We have carefully and critically analyzed the evidence of all the 5 police officials. There is nothing on the record to show that any one of them was hostile to the appellant and despite lengthy cross-examination their evidence has remained unshaken throughout. These witnesses have deposed in clear terms the details of the trap that was laid to apprehend the appellant and the manner in which he was apprehended. Their evidence regarding search and seizure of the weapons from the appellant is straight-forward consistent and specific. It inspires confidence and learned counsel for the appellant has not been able to point out any serious, let alone fatal, infirmity in their evidence. In our opinion, the factum of search and seizure of the country-made revolver from the conscious possession of the appellant has been established by the prosecution beyond any reasonable doubt. The explanation given by the prosecution, for the son-examination of the two panch witnesses, which is supported by the report Ex.24 filed by PW-4 PI Gaikwad is satisfactory. The evidence on the record shows that the raiding party made sincere efforts to join with them two independent panches at the time of search and seizure and they were so joined. They were also cited as prosecution witnesses and summoned to give evidence.

However, despite diligent efforts made by the prosecuting agency to serve them, they could not be Jocated or traced and therefore they could not be examined at the trial. In the face of the facts stated in report Ext.24, the correctness of which has remained virtually unchallenged during the cross-examination of PW4, the non-examination of the two panchas cannot be said to be on account of any oblique reason. Their non production at the trial thus has not created any dent in the prosecution case. The prosecution cannot be accused of withholding these witnesses since it made every effort to trace and produce them at the trial but failed on account of the fact that they had left the addresses furnished by them at the time of search and their whereabouts could not be traced despite diligent efforts made in that behalf. We, therefore, do not find any reason to doubt the correctness of the prosecution version relating to the apprehension of the appellant, the search and seizure by the raiding party and the recovery from the appellant of the country-made revolver and cartridges for which he could produce no licence or authority because of the non-examination of the panch witnesses. We find that the evidence of PW1 to PW5 is reliable, cogent and trustworthy.

Learned counsel for the appellant then submitted that the delay in sending the fire arm and the cartridges to the ballistic expert rendered the report of the Ballistic Expert Ext. P-17 vulnerable and the conviction of the appellant unsustainable. We cannot agree.

Of course, the seizure of the revolver had been affected on 1st of April, 1992 and it was sent to the ballistic expert through PW6 on 16.4.1992. Not only this delay has been satisfactorily explained but even otherwise in the established facts of the case, this delay is of no consequence. Ext. 29, is an entry dated 1.4.1992 in the Muddemal Register. It clearly records that one country-made revolver of .32 bore (brake frame type) with two live cartridges with markings .32 "S & WKF the case property in this case, had been received in a sealed parcel in the Malkhana. There is also references to the deposit of cash amount of Rs.1230/-, consisting of Rs.five denomination currency notes which had also been recovered by PW1 from the possession of the appellant at the time of search. This entry thus unmistakably shows that after search and seizure had been affected the recovered articles had been immediately played in the safe custody of Shri Kamath, PI Administration by PW2. The sealed parcels were carried and delivered in the same condition to the ballistic expert by police Naik Ravinder Ranganath, PW- 6. His evidence on this aspect of the case has remained unchallenged in the cross- examination. The report of the ballistic expert also shows that he had received the parcel in a sealed condition and that the seal tallied with the specimen of the seal as fixed on the requisition memo. Thus, there is no legitimate basis for the argument that the articles recovered from the appellant might have been tampered with till their examination by the ballistic expert or that the same might have been substituted between 1.4.1992 and 16.4.1992. The mere delay of about 15 days in despatching the articles for examination by the ballistic expert, in the facts and circumstances of this case, is therefore neither inordinate nor fatal and does not effect the credibility of the prosecution case. faced with this situation, learned counsel for the appellant submitted that in the absence of any clear opinion of the ballistic expert in his report Ext.P-17, regarding the 'working status' of the two live cartridges, the conviction of the appellant could not be sustained. This argument also needs a notice only to be rejected. In Sanjay Datt's case (supra) it has been clearly laid down that with a view to hold an accused guilty of an offence under Section 5 of TADA, the prosecution is required to prove satisfactorily that the accused was in conscious possession, unauthorized, in a notified area, of any arm and ammunition of the specified description. The use of the word "and" was explained by the Constitution Bench to be disjunctive and that to sustain the conviction for an offence under Section 5 TADA it is not necessary to establish that the accused possessed both the arm and ammunition. The unauthorised possession of either, in a notified area, attracts the provisions of Section 5 TADA. The absence of any expert opinion about the status of the recovered cartridges, therefore, cannot militate against the conviction of the appellant for the offence under Section 5 of TADA for being found unauthorized in possession of the specified fire arm, (Art 1), in the notified area.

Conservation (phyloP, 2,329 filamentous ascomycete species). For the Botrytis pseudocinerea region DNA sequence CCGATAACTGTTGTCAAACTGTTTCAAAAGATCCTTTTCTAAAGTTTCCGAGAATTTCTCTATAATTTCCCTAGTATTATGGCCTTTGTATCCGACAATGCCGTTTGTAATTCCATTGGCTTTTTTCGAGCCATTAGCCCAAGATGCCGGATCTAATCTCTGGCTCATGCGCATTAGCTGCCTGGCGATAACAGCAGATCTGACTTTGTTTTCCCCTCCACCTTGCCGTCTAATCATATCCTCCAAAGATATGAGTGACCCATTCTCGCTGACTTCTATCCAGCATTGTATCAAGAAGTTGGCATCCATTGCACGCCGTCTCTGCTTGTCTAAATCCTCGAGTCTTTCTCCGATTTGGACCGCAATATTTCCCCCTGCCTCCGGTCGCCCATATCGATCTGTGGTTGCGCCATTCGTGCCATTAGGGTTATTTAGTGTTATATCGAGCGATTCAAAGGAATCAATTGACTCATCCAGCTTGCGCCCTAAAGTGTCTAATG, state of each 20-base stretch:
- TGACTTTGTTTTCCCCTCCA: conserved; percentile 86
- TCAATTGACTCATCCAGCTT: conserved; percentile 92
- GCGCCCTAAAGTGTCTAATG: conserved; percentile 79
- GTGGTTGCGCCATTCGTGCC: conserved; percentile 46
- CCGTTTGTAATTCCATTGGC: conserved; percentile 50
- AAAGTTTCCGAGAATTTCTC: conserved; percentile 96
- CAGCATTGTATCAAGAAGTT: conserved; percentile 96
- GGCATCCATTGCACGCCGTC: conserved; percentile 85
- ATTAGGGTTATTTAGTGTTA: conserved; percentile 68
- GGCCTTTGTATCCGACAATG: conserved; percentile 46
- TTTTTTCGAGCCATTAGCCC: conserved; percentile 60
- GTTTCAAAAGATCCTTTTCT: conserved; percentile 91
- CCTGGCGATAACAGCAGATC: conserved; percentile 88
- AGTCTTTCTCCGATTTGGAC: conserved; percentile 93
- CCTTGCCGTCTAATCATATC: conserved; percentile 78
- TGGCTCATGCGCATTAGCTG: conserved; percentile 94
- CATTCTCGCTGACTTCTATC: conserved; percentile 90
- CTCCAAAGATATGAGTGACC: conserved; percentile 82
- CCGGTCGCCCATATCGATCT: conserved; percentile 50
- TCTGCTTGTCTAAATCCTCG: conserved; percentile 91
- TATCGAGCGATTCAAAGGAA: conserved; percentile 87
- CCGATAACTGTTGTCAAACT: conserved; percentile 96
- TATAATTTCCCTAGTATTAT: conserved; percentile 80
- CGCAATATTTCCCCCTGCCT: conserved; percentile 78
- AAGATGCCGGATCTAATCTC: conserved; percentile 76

In our opinion the prosecution has satisfactorily established the case against the appellant. The trial court rightly convicted and sentenced him. This appeal has no merits. It fails and is accordingly dismissed.